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Boston Marathon Bombing Hits Home with Springfield College Students and Faculty

Gabby DeMarchi
Editor-in-Chief

Photo courtesy Flickr.com Two bombs exploded at the finish line of the Boston Marathon on Monday, April 15. Three people died and nearly 180 were injured. Five SC Athletic Training students were first responders and a SC Physical Therapy professor ran in it.
Photo courtesy Flickr.com
Two bombs exploded at the finish line of the Boston Marathon on Monday, April 15. Three people died and nearly 180 were injured. Five SC Athletic Training students were first responders and a SC Physical Therapy professor ran in it.

 

On Monday, April 15, the 117-year-old Boston Marathon was in full swing. Two hours after the winners crossed the finish line at 2:50 p.m., two explosives went off 12 seconds apart along Boylston Street that dramatically changed the mood and setting of the joyous event.

To date, the explosives have taken three lives and injured more than 186 people. As usual, there was a heavy Springfield College presence at perhaps the state’s most iconic athletic event. One member of our community who was there was Assistant Professor of Physical Therapy Dr. Dawn Roberts.

Roberts, an avid marathon runner, has run the Boston Marathon 12 times. This past Monday was nothing different.

“It’s a terrific race,” Roberts said. “I don’t want to taint a great day and a great event.”

Roberts was running in the marathon along with 125 other runners supporting Griffin’s Friends Charity, which is a charity run through Baystate Medical Center that supports kids with cancer.

“We had just finished and we were getting our blankets and taking some pictures. We were about 200 yards away and we heard a huge bang. We turned around and saw a lot of smoke and the ground was shaking. We knew right away that something really bad had happened. We heard the second one and we had to get away from there,” Roberts explained.

“We all stuck together and got out as quickly as we could. We had planned to regroup anyway. It quickly turned from people were very calm and knew something was wrong, but then it kind of got a little chaotic.”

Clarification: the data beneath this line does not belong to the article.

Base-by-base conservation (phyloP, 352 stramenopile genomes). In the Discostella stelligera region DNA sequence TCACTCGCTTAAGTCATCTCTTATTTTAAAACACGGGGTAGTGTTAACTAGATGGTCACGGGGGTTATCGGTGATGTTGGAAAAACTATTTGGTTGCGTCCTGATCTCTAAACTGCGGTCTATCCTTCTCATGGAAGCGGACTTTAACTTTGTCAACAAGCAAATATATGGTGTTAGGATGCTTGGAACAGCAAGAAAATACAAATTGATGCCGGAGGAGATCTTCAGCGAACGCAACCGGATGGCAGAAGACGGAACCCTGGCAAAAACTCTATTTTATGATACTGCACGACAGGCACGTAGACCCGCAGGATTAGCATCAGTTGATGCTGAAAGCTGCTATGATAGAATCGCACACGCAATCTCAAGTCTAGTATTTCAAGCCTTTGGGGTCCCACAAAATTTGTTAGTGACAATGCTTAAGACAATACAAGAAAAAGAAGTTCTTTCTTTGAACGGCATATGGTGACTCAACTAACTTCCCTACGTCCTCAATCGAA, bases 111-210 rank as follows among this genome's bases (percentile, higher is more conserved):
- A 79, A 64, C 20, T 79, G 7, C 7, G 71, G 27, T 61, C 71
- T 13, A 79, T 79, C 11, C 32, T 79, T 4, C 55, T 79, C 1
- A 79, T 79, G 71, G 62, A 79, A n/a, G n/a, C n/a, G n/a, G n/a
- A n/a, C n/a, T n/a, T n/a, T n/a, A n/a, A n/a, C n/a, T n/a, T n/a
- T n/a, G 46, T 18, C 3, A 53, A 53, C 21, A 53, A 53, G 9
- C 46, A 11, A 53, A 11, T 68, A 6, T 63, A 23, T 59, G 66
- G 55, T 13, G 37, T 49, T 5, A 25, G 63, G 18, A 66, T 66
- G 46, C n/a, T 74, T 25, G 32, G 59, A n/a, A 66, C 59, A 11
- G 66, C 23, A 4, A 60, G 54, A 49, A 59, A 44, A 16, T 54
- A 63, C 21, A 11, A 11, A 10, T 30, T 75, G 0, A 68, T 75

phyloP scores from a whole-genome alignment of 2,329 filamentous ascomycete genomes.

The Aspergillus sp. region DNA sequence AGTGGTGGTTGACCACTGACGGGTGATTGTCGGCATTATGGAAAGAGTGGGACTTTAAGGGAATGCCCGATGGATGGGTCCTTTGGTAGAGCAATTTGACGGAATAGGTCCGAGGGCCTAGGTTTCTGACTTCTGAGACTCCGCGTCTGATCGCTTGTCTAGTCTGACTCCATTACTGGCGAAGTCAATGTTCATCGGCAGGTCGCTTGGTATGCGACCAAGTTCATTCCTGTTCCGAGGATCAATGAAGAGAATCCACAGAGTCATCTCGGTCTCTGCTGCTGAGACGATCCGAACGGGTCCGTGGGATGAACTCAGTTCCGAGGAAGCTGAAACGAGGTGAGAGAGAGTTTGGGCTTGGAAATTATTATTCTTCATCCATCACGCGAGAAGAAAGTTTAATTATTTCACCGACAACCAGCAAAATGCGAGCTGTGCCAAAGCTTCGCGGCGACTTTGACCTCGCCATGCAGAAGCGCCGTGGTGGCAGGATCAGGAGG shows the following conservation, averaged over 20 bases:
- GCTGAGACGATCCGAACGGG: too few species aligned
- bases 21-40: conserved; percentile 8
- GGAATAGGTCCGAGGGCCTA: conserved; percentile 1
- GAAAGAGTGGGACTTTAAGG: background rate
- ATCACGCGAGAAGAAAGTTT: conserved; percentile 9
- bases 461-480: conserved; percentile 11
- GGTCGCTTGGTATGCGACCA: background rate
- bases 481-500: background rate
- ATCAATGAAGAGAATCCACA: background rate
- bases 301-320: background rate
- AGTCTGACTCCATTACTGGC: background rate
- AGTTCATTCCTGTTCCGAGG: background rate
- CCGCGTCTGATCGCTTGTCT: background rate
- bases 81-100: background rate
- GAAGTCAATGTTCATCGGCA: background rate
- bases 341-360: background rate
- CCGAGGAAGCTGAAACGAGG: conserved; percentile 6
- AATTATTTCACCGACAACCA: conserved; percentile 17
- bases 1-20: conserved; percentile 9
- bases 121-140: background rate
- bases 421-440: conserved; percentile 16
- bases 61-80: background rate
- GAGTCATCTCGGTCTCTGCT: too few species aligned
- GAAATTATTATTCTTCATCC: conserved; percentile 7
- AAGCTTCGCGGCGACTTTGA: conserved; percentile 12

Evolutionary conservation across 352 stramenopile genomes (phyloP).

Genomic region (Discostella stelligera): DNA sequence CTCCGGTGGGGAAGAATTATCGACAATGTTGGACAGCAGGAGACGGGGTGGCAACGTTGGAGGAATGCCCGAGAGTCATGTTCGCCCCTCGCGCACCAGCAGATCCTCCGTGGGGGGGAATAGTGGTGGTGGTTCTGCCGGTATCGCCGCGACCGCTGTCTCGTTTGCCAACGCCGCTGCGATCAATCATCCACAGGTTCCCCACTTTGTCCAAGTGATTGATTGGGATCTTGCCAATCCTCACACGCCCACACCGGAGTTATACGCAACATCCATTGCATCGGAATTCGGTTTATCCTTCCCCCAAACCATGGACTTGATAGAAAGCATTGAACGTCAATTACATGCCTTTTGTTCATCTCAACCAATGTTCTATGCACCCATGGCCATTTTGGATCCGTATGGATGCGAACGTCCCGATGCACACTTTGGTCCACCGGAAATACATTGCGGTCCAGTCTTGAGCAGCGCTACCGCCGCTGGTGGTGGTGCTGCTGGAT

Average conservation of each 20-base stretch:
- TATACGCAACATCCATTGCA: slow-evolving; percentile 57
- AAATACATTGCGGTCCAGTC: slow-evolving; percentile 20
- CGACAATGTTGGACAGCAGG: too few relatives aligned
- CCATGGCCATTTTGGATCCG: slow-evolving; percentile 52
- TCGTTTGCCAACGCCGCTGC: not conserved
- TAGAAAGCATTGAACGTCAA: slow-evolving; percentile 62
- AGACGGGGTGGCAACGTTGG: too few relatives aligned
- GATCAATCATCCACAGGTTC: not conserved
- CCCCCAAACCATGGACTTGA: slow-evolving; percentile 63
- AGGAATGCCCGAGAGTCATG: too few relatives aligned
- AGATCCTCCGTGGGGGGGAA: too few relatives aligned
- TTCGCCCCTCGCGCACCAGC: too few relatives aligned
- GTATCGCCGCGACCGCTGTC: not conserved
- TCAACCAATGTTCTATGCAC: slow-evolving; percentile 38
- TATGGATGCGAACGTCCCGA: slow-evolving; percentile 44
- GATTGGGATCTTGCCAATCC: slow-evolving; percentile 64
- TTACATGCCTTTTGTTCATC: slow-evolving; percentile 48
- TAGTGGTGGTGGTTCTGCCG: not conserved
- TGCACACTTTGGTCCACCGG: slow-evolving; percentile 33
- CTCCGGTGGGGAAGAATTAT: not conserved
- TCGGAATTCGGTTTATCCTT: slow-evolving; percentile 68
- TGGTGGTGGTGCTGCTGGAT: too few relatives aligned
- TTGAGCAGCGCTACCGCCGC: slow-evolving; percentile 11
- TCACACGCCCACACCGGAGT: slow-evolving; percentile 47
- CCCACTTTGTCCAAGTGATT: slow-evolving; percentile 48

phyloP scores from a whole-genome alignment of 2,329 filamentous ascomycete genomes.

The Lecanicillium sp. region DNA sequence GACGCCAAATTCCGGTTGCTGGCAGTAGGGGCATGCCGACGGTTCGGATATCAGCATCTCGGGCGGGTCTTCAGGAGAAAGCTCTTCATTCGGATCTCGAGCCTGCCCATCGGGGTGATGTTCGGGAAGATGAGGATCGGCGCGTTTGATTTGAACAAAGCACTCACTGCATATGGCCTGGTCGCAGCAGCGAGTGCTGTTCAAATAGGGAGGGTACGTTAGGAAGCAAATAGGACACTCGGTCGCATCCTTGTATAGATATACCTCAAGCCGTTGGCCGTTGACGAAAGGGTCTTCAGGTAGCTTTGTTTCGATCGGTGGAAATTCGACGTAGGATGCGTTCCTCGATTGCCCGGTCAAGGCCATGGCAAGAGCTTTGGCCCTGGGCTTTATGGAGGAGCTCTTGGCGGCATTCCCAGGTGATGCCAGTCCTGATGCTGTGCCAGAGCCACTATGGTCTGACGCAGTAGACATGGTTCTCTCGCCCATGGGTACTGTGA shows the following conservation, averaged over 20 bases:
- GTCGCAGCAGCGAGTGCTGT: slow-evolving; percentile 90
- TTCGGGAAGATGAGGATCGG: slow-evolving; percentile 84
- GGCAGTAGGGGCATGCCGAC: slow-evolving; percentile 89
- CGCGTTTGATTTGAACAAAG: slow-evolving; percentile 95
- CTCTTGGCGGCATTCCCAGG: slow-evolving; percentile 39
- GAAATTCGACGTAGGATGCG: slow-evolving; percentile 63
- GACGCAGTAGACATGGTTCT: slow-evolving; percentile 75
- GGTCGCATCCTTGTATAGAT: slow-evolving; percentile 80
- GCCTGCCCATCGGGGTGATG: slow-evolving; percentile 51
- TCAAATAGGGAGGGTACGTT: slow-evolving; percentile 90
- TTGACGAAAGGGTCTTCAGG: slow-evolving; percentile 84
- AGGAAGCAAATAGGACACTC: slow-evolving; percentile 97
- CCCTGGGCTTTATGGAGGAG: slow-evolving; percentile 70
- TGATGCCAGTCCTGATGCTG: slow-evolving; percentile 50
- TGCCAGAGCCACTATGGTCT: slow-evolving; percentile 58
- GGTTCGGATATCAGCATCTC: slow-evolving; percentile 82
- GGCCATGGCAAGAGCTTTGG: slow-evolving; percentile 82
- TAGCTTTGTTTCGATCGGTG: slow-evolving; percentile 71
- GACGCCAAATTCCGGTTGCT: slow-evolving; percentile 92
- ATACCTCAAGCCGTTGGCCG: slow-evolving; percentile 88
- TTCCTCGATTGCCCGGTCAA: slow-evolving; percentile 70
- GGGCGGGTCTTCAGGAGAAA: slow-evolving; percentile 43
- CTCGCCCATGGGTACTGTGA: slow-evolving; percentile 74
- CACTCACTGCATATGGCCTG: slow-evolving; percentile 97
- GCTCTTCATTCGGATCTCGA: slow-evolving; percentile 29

Roberts credits her group’s quick thinking and calm disposition for getting everyone to the Boston Common safe and sound.

Even though this terrible event occurred, Roberts said she’ll remember the good over the bad the most.

“This horrible thing happened, but a lot of good happened too. Everyone was helping everyone else. Strangers were giving us their cell phones to get in touch with our families. I had two friends who were really cold and stopped at [mile] 25 and two college kids from BU took off their coats and said, ‘Take them.’ Stuff like that was just awesome. In all of the bad there was lots and lots of people helping, and that’s what I’m going to remember,” Roberts said.

The marathon was also unforgettable for several Springfield College community members, including five senior Athletic Training majors, along with their supervisor, Tom Dodge. They were working the medical tents at the finish line where the bombs went off.

Each year the Athletic Training department sends a group of senior ATs to work the medical tents at the Boston Marathon, and this year was no different.

According to Mary Barnum, the director of the Athletic Training program, the group of students were there as part of the immediate response team that assisted at the site of the explosions.

“[They transported] victims to the medical tent and [provided] care for victims in the medical tent,” Barnum said.

“Within 15 minutes of the explosion, Springfield College Campus Security was in phone contact with our faculty member [Dodge] and had verified the status of all our students. This information was conveyed immediately to key campus administrators. Together with athletic trainers and athletic training students from Boston, South Carolina and Louisiana State Universities, our group made their way on foot to Boston University where they were able to regroup. We are very thankful to the athletic training staff at Boston University who took care of our group and made arrangements for them to be transported out of Boston and to their van, which was located at the Riverside T stop,” Barnum continued.

None of the students were injured, and all returned back to campus safely Monday night.

“We are grateful to all these individuals and departments as well as to Dr. Tracey Matthews, department chair, and Dean Redmond, for their immediate response and continued support.  We are proud of our faculty and students, who demonstrated outstanding service to humanity during this crisis,” Barnum said.

Both Roberts and the AT crew are safe and sound back in Springfield, and while of course they are shaken, they are grateful and thankful to be here.

As of now no arrests have been made concerning the event, but according to several news sources, significant progress has been made in the investigation.

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